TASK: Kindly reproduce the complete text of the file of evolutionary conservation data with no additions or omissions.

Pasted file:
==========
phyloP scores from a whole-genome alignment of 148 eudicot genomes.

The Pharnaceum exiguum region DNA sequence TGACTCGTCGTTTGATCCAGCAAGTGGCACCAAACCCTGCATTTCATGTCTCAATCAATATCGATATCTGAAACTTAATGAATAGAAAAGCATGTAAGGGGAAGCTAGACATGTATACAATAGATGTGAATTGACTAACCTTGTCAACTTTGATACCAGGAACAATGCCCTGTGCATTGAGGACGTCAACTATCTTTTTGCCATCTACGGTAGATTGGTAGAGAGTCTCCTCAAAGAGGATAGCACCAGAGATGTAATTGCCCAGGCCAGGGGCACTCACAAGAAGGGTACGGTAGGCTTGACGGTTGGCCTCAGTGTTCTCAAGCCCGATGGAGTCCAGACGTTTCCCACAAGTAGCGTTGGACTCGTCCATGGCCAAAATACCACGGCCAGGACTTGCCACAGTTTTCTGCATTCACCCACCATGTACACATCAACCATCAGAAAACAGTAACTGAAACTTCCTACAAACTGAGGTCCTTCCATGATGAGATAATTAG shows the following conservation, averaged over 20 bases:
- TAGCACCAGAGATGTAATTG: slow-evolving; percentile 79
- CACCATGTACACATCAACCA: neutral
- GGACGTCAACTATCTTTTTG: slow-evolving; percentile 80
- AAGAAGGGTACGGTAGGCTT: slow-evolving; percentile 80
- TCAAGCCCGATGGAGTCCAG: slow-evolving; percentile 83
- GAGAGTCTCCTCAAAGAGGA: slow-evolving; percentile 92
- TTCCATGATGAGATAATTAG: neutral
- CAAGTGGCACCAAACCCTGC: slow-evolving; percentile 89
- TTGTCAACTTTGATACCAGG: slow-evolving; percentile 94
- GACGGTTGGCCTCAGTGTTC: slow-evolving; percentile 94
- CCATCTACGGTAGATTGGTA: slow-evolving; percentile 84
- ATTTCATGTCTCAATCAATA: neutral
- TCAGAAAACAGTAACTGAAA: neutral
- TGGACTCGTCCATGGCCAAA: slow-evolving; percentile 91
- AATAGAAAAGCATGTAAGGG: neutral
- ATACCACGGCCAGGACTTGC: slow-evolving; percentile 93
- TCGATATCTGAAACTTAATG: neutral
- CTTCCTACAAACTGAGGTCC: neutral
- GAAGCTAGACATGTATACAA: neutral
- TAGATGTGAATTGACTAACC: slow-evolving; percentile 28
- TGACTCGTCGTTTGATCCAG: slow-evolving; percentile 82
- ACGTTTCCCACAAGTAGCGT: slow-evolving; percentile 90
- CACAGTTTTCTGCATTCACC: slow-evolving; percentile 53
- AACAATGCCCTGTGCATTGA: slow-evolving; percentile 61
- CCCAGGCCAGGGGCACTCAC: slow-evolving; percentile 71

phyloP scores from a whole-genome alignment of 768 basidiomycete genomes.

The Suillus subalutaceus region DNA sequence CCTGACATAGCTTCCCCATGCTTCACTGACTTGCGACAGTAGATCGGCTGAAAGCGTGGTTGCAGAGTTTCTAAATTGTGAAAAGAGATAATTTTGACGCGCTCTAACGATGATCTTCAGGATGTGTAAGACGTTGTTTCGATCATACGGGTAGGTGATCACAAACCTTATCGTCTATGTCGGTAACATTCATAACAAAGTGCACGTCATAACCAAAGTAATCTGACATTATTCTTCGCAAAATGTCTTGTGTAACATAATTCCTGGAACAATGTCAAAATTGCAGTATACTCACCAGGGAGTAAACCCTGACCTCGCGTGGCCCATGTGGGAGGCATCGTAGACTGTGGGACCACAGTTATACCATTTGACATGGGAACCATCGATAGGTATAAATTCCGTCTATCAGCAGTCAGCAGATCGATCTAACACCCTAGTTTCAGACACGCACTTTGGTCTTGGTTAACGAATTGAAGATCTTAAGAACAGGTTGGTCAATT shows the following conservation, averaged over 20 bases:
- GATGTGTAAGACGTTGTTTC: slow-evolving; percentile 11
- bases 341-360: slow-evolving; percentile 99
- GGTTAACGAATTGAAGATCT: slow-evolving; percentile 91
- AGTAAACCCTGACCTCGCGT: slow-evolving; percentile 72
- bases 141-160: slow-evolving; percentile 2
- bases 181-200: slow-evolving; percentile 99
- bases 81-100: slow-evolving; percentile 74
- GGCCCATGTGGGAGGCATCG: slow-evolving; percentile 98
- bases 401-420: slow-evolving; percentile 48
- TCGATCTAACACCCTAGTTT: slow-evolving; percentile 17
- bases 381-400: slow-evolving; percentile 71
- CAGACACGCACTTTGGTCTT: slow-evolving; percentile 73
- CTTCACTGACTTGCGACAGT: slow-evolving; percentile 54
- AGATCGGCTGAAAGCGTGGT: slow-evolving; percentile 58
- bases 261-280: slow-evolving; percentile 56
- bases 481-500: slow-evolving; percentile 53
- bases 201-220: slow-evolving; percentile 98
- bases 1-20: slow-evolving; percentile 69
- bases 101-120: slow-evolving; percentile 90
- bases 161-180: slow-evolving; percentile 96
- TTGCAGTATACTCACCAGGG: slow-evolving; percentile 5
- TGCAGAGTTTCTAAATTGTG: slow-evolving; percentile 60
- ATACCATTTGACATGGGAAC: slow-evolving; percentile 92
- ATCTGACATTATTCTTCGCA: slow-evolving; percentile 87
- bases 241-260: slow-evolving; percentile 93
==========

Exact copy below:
phyloP scores from a whole-genome alignment of 148 eudicot genomes.

The Pharnaceum exiguum region DNA sequence TGACTCGTCGTTTGATCCAGCAAGTGGCACCAAACCCTGCATTTCATGTCTCAATCAATATCGATATCTGAAACTTAATGAATAGAAAAGCATGTAAGGGGAAGCTAGACATGTATACAATAGATGTGAATTGACTAACCTTGTCAACTTTGATACCAGGAACAATGCCCTGTGCATTGAGGACGTCAACTATCTTTTTGCCATCTACGGTAGATTGGTAGAGAGTCTCCTCAAAGAGGATAGCACCAGAGATGTAATTGCCCAGGCCAGGGGCACTCACAAGAAGGGTACGGTAGGCTTGACGGTTGGCCTCAGTGTTCTCAAGCCCGATGGAGTCCAGACGTTTCCCACAAGTAGCGTTGGACTCGTCCATGGCCAAAATACCACGGCCAGGACTTGCCACAGTTTTCTGCATTCACCCACCATGTACACATCAACCATCAGAAAACAGTAACTGAAACTTCCTACAAACTGAGGTCCTTCCATGATGAGATAATTAG shows the following conservation, averaged over 20 bases:
- TAGCACCAGAGATGTAATTG: slow-evolving; percentile 79
- CACCATGTACACATCAACCA: neutral
- GGACGTCAACTATCTTTTTG: slow-evolving; percentile 80
- AAGAAGGGTACGGTAGGCTT: slow-evolving; percentile 80
- TCAAGCCCGATGGAGTCCAG: slow-evolving; percentile 83
- GAGAGTCTCCTCAAAGAGGA: slow-evolving; percentile 92
- TTCCATGATGAGATAATTAG: neutral
- CAAGTGGCACCAAACCCTGC: slow-evolving; percentile 89
- TTGTCAACTTTGATACCAGG: slow-evolving; percentile 94
- GACGGTTGGCCTCAGTGTTC: slow-evolving; percentile 94
- CCATCTACGGTAGATTGGTA: slow-evolving; percentile 84
- ATTTCATGTCTCAATCAATA: neutral
- TCAGAAAACAGTAACTGAAA: neutral
- TGGACTCGTCCATGGCCAAA: slow-evolving; percentile 91
- AATAGAAAAGCATGTAAGGG: neutral
- ATACCACGGCCAGGACTTGC: slow-evolving; percentile 93
- TCGATATCTGAAACTTAATG: neutral
- CTTCCTACAAACTGAGGTCC: neutral
- GAAGCTAGACATGTATACAA: neutral
- TAGATGTGAATTGACTAACC: slow-evolving; percentile 28
- TGACTCGTCGTTTGATCCAG: slow-evolving; percentile 82
- ACGTTTCCCACAAGTAGCGT: slow-evolving; percentile 90
- CACAGTTTTCTGCATTCACC: slow-evolving; percentile 53
- AACAATGCCCTGTGCATTGA: slow-evolving; percentile 61
- CCCAGGCCAGGGGCACTCAC: slow-evolving; percentile 71

phyloP scores from a whole-genome alignment of 768 basidiomycete genomes.

The Suillus subalutaceus region DNA sequence CCTGACATAGCTTCCCCATGCTTCACTGACTTGCGACAGTAGATCGGCTGAAAGCGTGGTTGCAGAGTTTCTAAATTGTGAAAAGAGATAATTTTGACGCGCTCTAACGATGATCTTCAGGATGTGTAAGACGTTGTTTCGATCATACGGGTAGGTGATCACAAACCTTATCGTCTATGTCGGTAACATTCATAACAAAGTGCACGTCATAACCAAAGTAATCTGACATTATTCTTCGCAAAATGTCTTGTGTAACATAATTCCTGGAACAATGTCAAAATTGCAGTATACTCACCAGGGAGTAAACCCTGACCTCGCGTGGCCCATGTGGGAGGCATCGTAGACTGTGGGACCACAGTTATACCATTTGACATGGGAACCATCGATAGGTATAAATTCCGTCTATCAGCAGTCAGCAGATCGATCTAACACCCTAGTTTCAGACACGCACTTTGGTCTTGGTTAACGAATTGAAGATCTTAAGAACAGGTTGGTCAATT shows the following conservation, averaged over 20 bases:
- GATGTGTAAGACGTTGTTTC: slow-evolving; percentile 11
- bases 341-360: slow-evolving; percentile 99
- GGTTAACGAATTGAAGATCT: slow-evolving; percentile 91
- AGTAAACCCTGACCTCGCGT: slow-evolving; percentile 72
- bases 141-160: slow-evolving; percentile 2
- bases 181-200: slow-evolving; percentile 99
- bases 81-100: slow-evolving; percentile 74
- GGCCCATGTGGGAGGCATCG: slow-evolving; percentile 98
- bases 401-420: slow-evolving; percentile 48
- TCGATCTAACACCCTAGTTT: slow-evolving; percentile 17
- bases 381-400: slow-evolving; percentile 71
- CAGACACGCACTTTGGTCTT: slow-evolving; percentile 73
- CTTCACTGACTTGCGACAGT: slow-evolving; percentile 54
- AGATCGGCTGAAAGCGTGGT: slow-evolving; percentile 58
- bases 261-280: slow-evolving; percentile 56
- bases 481-500: slow-evolving; percentile 53
- bases 201-220: slow-evolving; percentile 98
- bases 1-20: slow-evolving; percentile 69
- bases 101-120: slow-evolving; percentile 90
- bases 161-180: slow-evolving; percentile 96
- TTGCAGTATACTCACCAGGG: slow-evolving; percentile 5
- TGCAGAGTTTCTAAATTGTG: slow-evolving; percentile 60
- ATACCATTTGACATGGGAAC: slow-evolving; percentile 92
- ATCTGACATTATTCTTCGCA: slow-evolving; percentile 87
- bases 241-260: slow-evolving; percentile 93